An unusually murderous year

About two years ago a reader of mine, a native Austinite in his 60’s, told me by email “that Austin is not anywhere close to as safe a city as it used to be.” Once upon a time, he related, people used to regularly go to bed with their doors unlocked and left their cars with the keys in the ignition. “I would not dream of that today,” he added.

While not challenging the wisdom of keeping one’s car keys on one’s person, I pointed out that Austin was by most metrics much safer than it had been at other points in his life. Like most other large U.S. cities, Austin’s overall crime rate was much lower in 2019 than it was 20 and 30 years before. For instance, here’s a chart from APD’s annual crime report in 2008, looking back at the prior 20 years:

And in the 2018 report, you can see that crime dropped further in the 2010’s:

So the crime rate in 2018 was about a third of what it was in 1990. An enormous drop. Violent crime didn’t actually drop much during the 90’s (for a few years it significantly rose) but it dropped significantly in the 2010’s, from around 600 per 100,000 to 400:

Finally, murders dropped dramatically in the late 90’s and early 2000’s…

And then mostly stayed flat, at about 3 to 4 murders per 100,000 residents throughout the 2010’s.

Austin was not at all unique in this regard. Below shows the national murder rate from 1986-2019, based on FBI data.

Anyway, despite all of this good news on crime over the previous 30 years, my reader’s perception that Austin was more dangerous than ever was not surprising. Americans tend to believe crime is rising even when the evidence says the opposite, although they are usually more pessimistic about the nation than their locale.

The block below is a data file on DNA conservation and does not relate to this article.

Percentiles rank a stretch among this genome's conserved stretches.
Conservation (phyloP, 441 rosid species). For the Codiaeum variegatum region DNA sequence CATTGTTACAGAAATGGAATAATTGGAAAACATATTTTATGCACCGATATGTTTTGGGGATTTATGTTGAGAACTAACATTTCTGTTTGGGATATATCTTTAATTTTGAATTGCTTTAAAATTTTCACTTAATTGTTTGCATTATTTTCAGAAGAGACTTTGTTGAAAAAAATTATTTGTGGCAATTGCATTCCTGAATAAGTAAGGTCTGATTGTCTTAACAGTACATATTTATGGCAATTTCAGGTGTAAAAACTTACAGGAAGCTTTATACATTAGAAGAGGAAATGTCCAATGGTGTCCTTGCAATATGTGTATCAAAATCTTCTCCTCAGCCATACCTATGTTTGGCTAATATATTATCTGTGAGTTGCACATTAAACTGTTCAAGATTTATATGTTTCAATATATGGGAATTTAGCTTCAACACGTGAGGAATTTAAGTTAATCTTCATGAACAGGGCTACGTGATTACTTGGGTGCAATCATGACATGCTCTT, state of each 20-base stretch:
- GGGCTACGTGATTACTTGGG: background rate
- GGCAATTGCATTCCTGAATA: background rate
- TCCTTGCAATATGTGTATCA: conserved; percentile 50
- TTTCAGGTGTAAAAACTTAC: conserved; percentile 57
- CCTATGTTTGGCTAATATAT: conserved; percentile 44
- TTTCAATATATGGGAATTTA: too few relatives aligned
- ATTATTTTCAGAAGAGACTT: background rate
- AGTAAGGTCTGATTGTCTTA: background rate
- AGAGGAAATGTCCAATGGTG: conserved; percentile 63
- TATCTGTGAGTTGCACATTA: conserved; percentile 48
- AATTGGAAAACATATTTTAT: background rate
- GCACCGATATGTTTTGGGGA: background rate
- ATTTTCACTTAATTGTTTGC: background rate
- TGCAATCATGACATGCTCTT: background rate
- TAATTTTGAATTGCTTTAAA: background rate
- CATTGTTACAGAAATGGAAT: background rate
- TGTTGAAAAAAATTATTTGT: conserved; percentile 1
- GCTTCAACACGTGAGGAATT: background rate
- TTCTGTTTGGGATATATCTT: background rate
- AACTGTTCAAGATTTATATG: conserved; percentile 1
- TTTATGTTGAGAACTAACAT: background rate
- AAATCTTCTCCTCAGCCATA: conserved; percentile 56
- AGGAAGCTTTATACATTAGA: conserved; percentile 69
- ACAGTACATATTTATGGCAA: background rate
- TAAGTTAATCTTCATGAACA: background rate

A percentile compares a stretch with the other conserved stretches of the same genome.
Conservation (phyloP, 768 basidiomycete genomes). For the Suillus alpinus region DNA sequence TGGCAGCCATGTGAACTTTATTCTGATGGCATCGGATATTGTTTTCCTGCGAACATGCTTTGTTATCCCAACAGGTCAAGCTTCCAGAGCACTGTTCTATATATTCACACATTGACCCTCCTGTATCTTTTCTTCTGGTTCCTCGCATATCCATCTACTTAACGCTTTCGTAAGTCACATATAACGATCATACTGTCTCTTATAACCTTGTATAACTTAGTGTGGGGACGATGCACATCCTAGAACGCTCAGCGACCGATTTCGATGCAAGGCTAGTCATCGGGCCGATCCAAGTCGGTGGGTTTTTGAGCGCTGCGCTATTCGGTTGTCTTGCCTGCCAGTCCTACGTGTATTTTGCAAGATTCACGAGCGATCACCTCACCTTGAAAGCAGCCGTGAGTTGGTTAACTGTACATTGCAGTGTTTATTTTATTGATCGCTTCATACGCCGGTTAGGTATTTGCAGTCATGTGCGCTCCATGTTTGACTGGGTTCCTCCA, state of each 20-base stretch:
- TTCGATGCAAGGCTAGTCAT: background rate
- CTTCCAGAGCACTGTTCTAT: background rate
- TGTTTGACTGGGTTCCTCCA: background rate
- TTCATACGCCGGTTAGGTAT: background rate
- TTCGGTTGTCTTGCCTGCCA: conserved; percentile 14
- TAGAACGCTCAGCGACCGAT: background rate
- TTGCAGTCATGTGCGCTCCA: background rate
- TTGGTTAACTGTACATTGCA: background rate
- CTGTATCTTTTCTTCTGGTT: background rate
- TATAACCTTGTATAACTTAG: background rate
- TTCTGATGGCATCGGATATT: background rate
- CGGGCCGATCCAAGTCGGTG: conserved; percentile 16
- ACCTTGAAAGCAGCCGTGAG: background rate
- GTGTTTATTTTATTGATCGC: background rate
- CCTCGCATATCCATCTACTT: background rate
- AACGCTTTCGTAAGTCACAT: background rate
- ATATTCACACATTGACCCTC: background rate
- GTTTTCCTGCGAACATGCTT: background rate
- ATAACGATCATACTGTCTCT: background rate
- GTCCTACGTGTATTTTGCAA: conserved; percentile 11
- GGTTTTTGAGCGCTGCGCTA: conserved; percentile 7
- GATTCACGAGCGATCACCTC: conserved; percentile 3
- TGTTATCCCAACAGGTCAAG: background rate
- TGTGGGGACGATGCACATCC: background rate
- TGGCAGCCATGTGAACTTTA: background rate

There are no doubt numerous factors feeding this misperception, but in Austin I would generally point the finger at the constant crime coverage in local media, particularly TV stations. And then in the past two years there has been an intense and largely fact-free campaign by conservatives at the state and local level to portray the city as a crime-infested hellhole in response to the decriminalization of camping and the modest reduction in police spending.

But then there’s 2021…

But in Austin and America overall, murders are way up this year. In the first six months of the year, Austin had 44 homicides, nearly matching 2020’s total of 48. If the second half of the year is as bad as the first, we’d hit a murder rate of between 8.5-9.0, which is what was normal in the bad old days of the late 80’s/early 90’s.

If we look back at the past 12 months, starting on July 19, 2020, there have 63 murders, a rate of about 6.3 per 100,000, the highest rate since 2003.

Now, the good news is that the second half of 2021 is off to a stellar start: there has not been a murder yet this month. So hopefully here and elsewhere around the country, the past year will prove to be an aberration, likely explained by the psychological and economic hardship of the pandemic.

It’s not Austin, it’s America

Even if Austin’s murder rate doubles, it will not come close to Dan Patrick’s claim that it’s one of the “most dangerous cities in America.”

And there definitely won’t be any basis for claiming that Austin’s rising murder rate was due to its “defunding” of the police department. The rise in killings is hardly confined to cities that championed progressive criminal justice policy. Cities like Houston, which boosted police spending last year, are experiencing the same thing.

Now, is a national increase in homicide a justification for investing more in police? That’s an argument that is worth having.

Leave a Reply